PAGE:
discovered belonged to the CoS Seaorg.

I read a hard to find book by L. Ron Hubbard Jr. called "L.Ron Hubbard, Messiah or Madman?" which detailed in great depth what a whackjob he was. The worst experience with the "Church" I had was when I interviewed for a job at Atkinson-Baker Court
Reporting Service. As I walked around, I noticed that Scientology-related
paintings were everywhere. When I did the interview, they told me they were not
Scientology-owned but that they did "subscribe" to the business methods created by Hubbard (they had bookshelves full of his Business manuals). They gave me an "IQ" test (similar to the one I took at the Scientology Center) and grilled me about the Psychology courses I had taken in college.

It turns out that the owners belong to the "Church's" W.I.S.E program and are another shell company of the CoS. CoS files more lawsuits than any other organization in the world and guess who they use for their depositions and court proceedings. You guessed it. These guys cover all the bases.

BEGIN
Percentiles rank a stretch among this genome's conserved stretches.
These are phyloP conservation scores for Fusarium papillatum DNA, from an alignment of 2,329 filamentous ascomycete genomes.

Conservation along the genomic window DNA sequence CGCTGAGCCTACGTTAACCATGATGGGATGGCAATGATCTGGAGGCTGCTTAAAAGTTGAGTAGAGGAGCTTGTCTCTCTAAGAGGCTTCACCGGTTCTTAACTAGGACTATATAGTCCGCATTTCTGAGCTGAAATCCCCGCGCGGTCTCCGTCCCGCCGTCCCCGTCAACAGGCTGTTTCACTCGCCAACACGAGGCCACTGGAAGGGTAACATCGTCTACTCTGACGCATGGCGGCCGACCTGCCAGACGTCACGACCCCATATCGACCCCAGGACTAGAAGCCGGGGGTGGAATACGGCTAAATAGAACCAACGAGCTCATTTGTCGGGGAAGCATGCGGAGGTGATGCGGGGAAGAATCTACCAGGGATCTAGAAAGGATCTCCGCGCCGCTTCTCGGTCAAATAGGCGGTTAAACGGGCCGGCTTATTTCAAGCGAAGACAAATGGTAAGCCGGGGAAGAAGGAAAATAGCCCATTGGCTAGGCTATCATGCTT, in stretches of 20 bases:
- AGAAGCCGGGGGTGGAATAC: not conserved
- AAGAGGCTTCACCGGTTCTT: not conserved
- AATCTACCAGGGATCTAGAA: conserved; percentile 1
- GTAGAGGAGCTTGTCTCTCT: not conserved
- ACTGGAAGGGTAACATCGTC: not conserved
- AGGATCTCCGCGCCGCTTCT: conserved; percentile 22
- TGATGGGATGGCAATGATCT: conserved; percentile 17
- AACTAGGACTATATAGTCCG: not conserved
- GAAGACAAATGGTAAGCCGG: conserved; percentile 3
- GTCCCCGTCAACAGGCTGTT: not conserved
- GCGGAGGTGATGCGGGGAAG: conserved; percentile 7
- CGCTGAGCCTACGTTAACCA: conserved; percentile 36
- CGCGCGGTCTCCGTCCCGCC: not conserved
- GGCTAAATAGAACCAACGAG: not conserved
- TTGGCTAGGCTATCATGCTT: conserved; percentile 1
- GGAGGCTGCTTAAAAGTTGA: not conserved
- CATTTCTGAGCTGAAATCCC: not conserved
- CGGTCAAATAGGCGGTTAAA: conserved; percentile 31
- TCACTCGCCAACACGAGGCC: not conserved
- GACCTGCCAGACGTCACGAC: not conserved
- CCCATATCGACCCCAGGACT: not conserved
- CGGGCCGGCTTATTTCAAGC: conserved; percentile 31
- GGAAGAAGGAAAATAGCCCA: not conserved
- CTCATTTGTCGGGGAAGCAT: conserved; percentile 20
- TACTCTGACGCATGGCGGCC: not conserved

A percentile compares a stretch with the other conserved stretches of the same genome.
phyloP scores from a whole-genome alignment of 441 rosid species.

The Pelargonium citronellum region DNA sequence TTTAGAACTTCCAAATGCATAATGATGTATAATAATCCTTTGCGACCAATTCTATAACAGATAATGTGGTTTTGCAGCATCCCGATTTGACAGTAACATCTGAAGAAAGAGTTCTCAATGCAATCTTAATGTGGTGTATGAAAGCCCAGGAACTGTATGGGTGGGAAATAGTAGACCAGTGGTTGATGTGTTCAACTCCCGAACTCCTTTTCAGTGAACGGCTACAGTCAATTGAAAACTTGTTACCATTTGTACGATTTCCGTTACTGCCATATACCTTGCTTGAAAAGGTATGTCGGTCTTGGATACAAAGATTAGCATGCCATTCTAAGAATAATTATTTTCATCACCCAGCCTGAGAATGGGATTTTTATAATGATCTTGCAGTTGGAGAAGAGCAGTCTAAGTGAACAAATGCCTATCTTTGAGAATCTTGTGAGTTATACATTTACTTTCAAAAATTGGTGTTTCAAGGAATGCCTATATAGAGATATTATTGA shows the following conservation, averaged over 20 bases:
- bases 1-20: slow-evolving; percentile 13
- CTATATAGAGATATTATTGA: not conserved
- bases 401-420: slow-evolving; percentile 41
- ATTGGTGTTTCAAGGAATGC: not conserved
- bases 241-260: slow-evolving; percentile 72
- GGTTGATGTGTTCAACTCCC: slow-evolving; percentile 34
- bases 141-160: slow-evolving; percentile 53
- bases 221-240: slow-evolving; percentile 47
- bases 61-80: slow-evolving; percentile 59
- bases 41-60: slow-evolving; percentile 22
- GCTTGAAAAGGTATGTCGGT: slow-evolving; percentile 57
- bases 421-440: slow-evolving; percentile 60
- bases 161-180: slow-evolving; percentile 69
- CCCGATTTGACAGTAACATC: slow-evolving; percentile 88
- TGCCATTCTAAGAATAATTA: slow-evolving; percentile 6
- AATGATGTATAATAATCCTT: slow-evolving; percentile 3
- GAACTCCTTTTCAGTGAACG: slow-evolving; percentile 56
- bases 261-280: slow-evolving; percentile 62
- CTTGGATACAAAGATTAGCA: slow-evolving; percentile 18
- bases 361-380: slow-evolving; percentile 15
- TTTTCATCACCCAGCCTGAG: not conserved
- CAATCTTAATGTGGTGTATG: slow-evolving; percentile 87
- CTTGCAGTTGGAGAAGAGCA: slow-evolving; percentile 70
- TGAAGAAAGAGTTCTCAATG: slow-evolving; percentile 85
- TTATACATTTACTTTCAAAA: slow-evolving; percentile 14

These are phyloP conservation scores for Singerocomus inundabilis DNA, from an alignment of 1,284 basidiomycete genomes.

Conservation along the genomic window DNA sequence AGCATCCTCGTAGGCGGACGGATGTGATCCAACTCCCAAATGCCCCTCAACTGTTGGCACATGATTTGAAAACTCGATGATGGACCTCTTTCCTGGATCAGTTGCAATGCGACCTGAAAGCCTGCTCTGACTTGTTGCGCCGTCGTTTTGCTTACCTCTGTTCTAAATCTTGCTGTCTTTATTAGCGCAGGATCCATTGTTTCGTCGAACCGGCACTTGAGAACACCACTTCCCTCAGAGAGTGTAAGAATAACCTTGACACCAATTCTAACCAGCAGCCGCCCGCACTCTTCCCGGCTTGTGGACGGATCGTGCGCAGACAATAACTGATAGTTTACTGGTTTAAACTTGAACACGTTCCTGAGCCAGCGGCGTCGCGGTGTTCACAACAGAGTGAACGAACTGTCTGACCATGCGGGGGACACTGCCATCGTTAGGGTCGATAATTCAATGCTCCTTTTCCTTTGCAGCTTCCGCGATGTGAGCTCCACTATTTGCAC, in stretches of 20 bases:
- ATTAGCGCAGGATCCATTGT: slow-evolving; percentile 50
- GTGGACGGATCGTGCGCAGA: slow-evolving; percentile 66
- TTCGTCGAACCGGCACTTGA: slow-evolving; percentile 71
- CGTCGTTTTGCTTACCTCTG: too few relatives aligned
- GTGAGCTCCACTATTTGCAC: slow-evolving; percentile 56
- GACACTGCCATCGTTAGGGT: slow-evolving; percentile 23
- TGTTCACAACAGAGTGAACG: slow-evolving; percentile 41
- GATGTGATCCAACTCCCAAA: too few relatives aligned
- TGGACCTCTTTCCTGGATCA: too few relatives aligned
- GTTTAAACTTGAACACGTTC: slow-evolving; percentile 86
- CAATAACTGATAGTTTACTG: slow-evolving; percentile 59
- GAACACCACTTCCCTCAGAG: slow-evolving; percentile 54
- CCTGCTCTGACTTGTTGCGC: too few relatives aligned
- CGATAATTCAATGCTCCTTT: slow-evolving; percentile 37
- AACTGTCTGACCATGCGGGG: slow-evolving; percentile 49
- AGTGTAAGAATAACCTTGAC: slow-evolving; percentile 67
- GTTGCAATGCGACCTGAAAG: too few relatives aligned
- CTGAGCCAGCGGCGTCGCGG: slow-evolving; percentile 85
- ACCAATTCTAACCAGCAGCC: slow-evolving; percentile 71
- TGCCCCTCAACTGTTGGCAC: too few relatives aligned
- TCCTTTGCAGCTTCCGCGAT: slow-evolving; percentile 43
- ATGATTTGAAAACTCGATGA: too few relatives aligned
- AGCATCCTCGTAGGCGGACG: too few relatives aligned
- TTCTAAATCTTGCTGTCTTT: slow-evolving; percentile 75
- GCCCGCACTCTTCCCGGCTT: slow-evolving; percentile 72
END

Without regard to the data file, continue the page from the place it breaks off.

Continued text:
Trust me, the things this group has done and are capable of doing to their enemies is beyond amazing.

Ultimately, I like you and would hate to see some overzealous CoS minion come after you because of what you've written on your blog. Believe me, if you make an enemy of them, you need to sleep with one eye open.

Sorry if this freaks you out, but if you spend any time on Operation Clambake, you'll
find a ton of info related to this issue. I have no idea what the Cincinnati organization is like, but here in LA, we can't get away from them. They filmed "War of the Worlds" in my town (Piru, CA) and Cruise had a Scientologist hospitality tent set up for everybody involved in the shoot.